Nuclear Plant Finds Blister, Corrosion
A Pennsylvania nuclear plant is again reporting a coating defect and corrosion in one of its units, near the site of decayed wood left in the structure.
The latest defect, a coating blister, was discovered Friday (Oct. 4) during a routine inspection at Beaver Valley Power Station Unit 1 in Shippingport, PA, about 35 miles northwest of Pittsburgh on the Ohio River.
The unit was shut down Sept. 30 for refueling, maintenance and a turbine upgrade "designed to improve efficiency and reliability," owner FirstEnergy Nuclear Operating Company announced.
Old Wood, New Suspect
A 40-year-old piece of wood likely caused the hole, officials said, making this the third time in seven years that old wood and corrosion were discovered together at the plant.
The paint blister was discovered about seven inches off the ground.
Initially, the company was unsure of the cause, but it later reported that a piece of wood—left over from the building's construction in the mid-1970s—was likely still embedded in the concrete wall, causing the steel liner to corrode, media reports stated.
"A piece of fibrous material, likely wood, decayed and created moisture," said Jennifer Young, spokeswoman for FirstEnergy, according to the Pittsburgh Post-Gazette.
An area about 0.4 inches by 0.28 inches was discovered that "penetrated through the containment steel liner plate," Nuclear Regulatory Commission officials said.
The containment building is made of a 4.5-foot-thick concrete wall and a 3/8-inch-thick steel liner.
In an Event Notification from the NRC dated Oct. 5 and obtained Wednesday (Oct. 9) by PaintSquare News, the agency did not identify a cause of the defect, saying that the "cause of this discrepancy is currently being evaluated."
FirstEnergy is performing ultrasonic testing of the coatings flaw and surrounding areas, Neil Sheehan, NRC Public Affairs Officer, said via email Wednesday.
"Our Resident Inspectors assigned to Beaver Valley on a full-time basis will continue to follow up on what FirstEnergy learns from the testing, any repairs and its root-cause evaluation," Sheehan wrote.
Young told the Post-Gazette that the degradation posed no harm to public health and safety, and that the inspection process "did exactly what it was supposed to"—detect the defect before it became a bigger problem.
A request for more information from FirstEnergy was not immediately returned on Wednesday.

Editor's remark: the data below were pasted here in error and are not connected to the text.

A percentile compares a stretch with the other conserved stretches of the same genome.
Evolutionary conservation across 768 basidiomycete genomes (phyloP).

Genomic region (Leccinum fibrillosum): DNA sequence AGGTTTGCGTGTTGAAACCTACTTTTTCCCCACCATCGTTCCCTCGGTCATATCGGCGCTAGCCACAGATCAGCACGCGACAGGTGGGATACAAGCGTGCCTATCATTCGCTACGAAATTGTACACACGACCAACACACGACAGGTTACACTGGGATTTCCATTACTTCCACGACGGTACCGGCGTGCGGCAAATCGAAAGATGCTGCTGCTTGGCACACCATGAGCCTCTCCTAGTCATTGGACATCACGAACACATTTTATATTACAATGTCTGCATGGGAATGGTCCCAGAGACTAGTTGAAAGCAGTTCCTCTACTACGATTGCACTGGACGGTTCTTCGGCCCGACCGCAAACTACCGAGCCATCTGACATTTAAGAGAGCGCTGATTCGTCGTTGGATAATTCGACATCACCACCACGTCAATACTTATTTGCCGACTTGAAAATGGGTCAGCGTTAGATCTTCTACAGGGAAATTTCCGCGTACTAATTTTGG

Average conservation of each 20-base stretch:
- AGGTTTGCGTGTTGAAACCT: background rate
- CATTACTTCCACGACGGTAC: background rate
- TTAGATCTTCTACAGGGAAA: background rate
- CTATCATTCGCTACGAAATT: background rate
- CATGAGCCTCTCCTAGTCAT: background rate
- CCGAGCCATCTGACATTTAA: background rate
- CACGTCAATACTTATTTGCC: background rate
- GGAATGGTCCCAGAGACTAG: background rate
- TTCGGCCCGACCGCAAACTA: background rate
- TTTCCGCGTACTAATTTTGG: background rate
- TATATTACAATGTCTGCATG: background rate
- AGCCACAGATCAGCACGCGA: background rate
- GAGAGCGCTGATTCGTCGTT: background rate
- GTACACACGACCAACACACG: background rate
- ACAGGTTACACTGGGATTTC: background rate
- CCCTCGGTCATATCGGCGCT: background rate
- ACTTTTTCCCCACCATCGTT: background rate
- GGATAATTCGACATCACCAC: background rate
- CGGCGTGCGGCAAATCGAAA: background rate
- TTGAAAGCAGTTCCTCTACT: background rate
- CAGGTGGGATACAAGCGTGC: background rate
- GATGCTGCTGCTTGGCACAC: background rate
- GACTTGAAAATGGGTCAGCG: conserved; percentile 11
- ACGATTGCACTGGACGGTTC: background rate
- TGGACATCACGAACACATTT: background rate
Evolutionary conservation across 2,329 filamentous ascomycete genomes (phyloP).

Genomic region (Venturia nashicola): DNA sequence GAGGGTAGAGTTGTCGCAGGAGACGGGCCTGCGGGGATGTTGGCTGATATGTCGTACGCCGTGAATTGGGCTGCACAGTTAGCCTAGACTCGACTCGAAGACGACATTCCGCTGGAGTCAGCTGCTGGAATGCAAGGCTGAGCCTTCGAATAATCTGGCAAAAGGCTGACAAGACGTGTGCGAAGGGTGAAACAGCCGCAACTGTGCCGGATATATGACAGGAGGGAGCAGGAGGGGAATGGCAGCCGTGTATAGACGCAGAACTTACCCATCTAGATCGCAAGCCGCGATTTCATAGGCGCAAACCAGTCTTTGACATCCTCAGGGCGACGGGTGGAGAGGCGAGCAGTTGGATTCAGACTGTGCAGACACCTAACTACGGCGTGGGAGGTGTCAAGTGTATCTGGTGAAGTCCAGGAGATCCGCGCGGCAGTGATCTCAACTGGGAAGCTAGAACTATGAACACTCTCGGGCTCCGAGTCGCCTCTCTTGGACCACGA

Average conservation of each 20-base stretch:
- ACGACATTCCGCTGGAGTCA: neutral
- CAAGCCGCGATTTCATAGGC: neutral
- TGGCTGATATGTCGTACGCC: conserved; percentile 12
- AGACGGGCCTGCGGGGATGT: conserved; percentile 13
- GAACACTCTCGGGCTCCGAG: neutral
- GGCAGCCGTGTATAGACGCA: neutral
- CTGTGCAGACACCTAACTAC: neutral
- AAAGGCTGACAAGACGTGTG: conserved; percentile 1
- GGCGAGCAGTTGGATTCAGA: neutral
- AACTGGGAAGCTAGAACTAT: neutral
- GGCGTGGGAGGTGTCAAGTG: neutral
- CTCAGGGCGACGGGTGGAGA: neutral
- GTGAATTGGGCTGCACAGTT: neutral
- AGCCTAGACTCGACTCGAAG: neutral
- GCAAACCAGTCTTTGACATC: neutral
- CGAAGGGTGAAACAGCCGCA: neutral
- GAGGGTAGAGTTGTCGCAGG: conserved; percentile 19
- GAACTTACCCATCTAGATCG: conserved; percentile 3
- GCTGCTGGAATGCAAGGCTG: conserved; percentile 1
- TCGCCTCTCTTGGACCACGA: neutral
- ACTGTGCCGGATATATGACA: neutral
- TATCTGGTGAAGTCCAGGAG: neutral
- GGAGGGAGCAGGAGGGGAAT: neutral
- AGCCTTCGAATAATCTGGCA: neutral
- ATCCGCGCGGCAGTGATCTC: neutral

Foreign Objects in Containment
In 2009, during a refueling outage at Unit 1, an area of intact blistered paint, about three inches in diameter, was found in the steel liner. Underneath the blister, inspectors discovered "a protruding rust product" that penetrated the entire plate thickness of the liner.
|NRC / FirstEnergy|
This paint blister was discovered at Unit 1 in 2009. Decomposed wood was found underneath, and corrosion had penetrated the entire steel liner.
The culprit was a partially decomposed piece of wood embedded in the concrete, which was left behind "as a result of inadequate housekeeping and quality assurance practices" during construction in the early 1970s, the NRC reported.
In 2006, during temporary construction of an opening in Unit 1's containment structure, three areas of corrosion were discovered, according to the NRC. The probable cause was reported as exposure to oxygen and water during construction. The NRC also said that several pieces of wood had been found during inspection of the concrete debris pile, but that "no clear evidence" confirmed that the wood had caused the damage.
The holes are typically repaired by cleaning the area, grouting the concrete, welding a new steel patch to the liner, and testing its integrity, officials said.
|NRC / FirstEnergy|
Three areas of corrosion were found during a 2006 inspection of Unit 1. Several pieces of wood were discovered in the concrete debris, but the NRC could not confirm that had caused the damage.
In the U.S., 66 power plants have containment buildings constructed with an inner steel liner plate and a thick concrete shell, and foreign objects have caused corrosion issues in several nuclear power plants over the years.
While many of the instances involved old pieces of wood, the NRC has also reported a work glove and a wire brush with a wooden handle embedded in the concrete walls of nuclear plants.
At Beaver Valley, 60 of the 157 fuel assemblies will be replaced while Unit 1 is offlline, and preventive maintenance will be performed on major components, including the plant's three steam generators, various pumps, valves and the cooling tower.
Unit 1's two low-pressure steam turbine rotors will be replaced with ones that feature an enhanced blade design that is "expected improve plant reliability, efficiency and life expectation," according to FirstEnergy.
According to FirstEnergy, "The 911-megawatt Beaver Valley Unit 1 operated safely and reliably for 507 consecutive days since the completion of its last refueling outage in May 2012."
The company did not say when the plant would return to service.
Originally licensed to operate for 40 years, the plant was issued a renewed license on Nov. 5, 2009, extending the lives of the units until 2036 and 2047.
In addition to the Beaver Valley Nuclear Power Station, Akron, OH-based FirstEnergy operates the Davis-Besse Nuclear Power Station in Oak Harbor, OH, and the Perry Nuclear Power Plant in Perry, OH.